Dear Quentin,

Four years ago I was downsizing and building a home while I still had a hefty mortgage on my first home. I couldn’t secure the loan on my own until the other house was sold.

I applied for the mortgage with my girlfriend, I had a down payment of $125,000 and paid the monthly mortgage along with real-estate taxes. She pays for the utilities.

Needless to say things are not working out, and I would like her to move out. She wants half of the home’s value as her name is on the mortgage.

Is she entitled to half the value? Can I refinance without her knowing? I think I snookered myself. Please help.


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Dear Homeowner,

There are a few scenarios here. If your girlfriend is on the deed of the house as well as the mortgage — a situation preferred by most mortgage lenders — then she is a co-owner of the home, regardless of whether she paid the monthly mortgage or contributed to a downpayment. If she only is a co-signer on the mortgage, but was not added to the deed of the house, she is essentially a guarantor. 

“If your name is on the deed before your spouse signed the mortgage, then normally the bank can only foreclose on your spouse’s share of the home,” according to Cairns Law Offices in Erie, Pa. “Generally, your name is on the deed to the home, then you own an interest in it. The bank cannot foreclose since you did not transfer your interest to the bank. This means that you still own your share of the home.”

As it stands, she has taken all of the risk for paying off the loan, but none of the rewards of owning it.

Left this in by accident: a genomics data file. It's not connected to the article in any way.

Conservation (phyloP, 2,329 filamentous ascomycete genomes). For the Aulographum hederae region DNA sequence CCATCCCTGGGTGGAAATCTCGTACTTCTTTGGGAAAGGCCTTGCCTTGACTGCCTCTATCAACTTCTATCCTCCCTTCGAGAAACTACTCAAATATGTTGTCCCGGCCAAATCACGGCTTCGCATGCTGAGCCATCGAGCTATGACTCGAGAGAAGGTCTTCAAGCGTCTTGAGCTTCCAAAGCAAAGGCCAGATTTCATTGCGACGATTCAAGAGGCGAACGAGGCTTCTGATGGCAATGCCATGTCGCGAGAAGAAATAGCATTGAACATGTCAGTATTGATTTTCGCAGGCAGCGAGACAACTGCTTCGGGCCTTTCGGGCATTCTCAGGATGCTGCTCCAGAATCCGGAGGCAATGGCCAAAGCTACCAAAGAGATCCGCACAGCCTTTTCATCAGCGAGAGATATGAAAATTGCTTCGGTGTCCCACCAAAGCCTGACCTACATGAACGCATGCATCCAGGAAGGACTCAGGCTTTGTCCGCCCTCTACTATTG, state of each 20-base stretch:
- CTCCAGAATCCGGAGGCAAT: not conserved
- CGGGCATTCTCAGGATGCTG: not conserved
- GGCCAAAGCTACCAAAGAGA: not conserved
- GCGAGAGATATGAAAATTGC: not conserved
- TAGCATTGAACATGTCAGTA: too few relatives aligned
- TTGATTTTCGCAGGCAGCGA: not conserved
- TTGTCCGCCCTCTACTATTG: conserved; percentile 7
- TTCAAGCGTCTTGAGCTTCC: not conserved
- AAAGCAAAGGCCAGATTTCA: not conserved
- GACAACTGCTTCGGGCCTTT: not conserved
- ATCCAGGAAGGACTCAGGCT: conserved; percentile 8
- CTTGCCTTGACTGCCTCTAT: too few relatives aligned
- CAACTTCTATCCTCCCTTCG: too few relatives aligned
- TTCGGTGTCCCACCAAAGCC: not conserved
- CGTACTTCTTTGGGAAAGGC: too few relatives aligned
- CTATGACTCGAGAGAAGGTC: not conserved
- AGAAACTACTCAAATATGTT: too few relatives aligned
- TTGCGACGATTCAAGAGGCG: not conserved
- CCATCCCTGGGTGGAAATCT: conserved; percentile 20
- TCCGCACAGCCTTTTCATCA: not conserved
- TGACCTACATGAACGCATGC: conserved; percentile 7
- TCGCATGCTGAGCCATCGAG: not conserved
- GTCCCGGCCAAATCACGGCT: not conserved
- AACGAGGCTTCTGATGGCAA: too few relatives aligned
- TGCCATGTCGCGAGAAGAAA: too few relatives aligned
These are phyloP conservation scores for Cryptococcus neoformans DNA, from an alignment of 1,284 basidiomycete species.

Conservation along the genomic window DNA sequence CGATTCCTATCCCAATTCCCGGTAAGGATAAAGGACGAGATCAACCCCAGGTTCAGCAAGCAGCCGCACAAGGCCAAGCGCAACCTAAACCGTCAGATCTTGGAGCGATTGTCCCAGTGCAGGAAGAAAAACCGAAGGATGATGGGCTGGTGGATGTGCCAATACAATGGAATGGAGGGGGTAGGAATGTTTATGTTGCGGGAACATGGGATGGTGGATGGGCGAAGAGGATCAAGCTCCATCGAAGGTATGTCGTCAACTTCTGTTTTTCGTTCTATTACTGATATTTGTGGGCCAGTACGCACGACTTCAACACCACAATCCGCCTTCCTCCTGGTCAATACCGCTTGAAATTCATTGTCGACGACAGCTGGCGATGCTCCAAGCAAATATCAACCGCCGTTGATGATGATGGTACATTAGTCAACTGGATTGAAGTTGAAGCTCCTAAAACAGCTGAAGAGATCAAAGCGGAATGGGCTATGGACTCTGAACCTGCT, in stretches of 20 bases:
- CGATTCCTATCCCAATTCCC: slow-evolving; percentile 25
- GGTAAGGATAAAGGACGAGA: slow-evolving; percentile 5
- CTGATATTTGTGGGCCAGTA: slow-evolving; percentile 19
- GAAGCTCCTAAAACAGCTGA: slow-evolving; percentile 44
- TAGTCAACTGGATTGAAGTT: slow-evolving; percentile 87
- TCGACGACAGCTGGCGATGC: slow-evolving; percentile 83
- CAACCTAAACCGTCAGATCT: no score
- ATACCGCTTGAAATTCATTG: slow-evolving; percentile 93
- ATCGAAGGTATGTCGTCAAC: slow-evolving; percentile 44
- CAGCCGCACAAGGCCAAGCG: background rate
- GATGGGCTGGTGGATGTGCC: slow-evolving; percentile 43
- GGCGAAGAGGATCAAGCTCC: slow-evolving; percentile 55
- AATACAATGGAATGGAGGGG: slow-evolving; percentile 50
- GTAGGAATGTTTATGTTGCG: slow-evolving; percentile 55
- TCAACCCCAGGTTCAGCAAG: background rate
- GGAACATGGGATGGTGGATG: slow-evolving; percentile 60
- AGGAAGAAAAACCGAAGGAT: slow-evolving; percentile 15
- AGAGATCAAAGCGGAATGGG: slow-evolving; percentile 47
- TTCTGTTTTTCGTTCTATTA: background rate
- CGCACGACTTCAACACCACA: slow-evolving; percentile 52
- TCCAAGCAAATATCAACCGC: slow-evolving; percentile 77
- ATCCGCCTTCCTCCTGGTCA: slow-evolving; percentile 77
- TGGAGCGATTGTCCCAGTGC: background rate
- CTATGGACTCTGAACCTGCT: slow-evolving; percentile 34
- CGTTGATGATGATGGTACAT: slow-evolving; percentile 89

“Most mortgage companies will not grant a mortgage to only one spouse if the deed is already in both names,” the firm adds. “The mortgage company will not want to deal with problems in getting their money back if your spouse defaults on the loan. The lender will most likely want all the owners to sign the mortgage or they will not give the loan to any of the owners.”

You are not married, so there is no issue of community property. As it stands, she has taken all of the risk for paying off the loan, but none of the rewards of owning it. You can refinance your loan, if your credit and income are sufficient, and supply all the requisite tax documents, W-2, plus the appraisal, application and attorney fees. Mortgage rates are still at record lows, so you are likely to get a better rate. 

 In situations such as this, it’s always better to be direct and upfront, and non-confrontational. It’s unlikely you could do this without your girlfriend’s knowledge, particularly as being a cosigner impacts her credit score. As long as she is on the mortgage and not on the deed, she remain in a vulnerable financial position. It’s in her interests to remove herself from the loan if/when that becomes possible.

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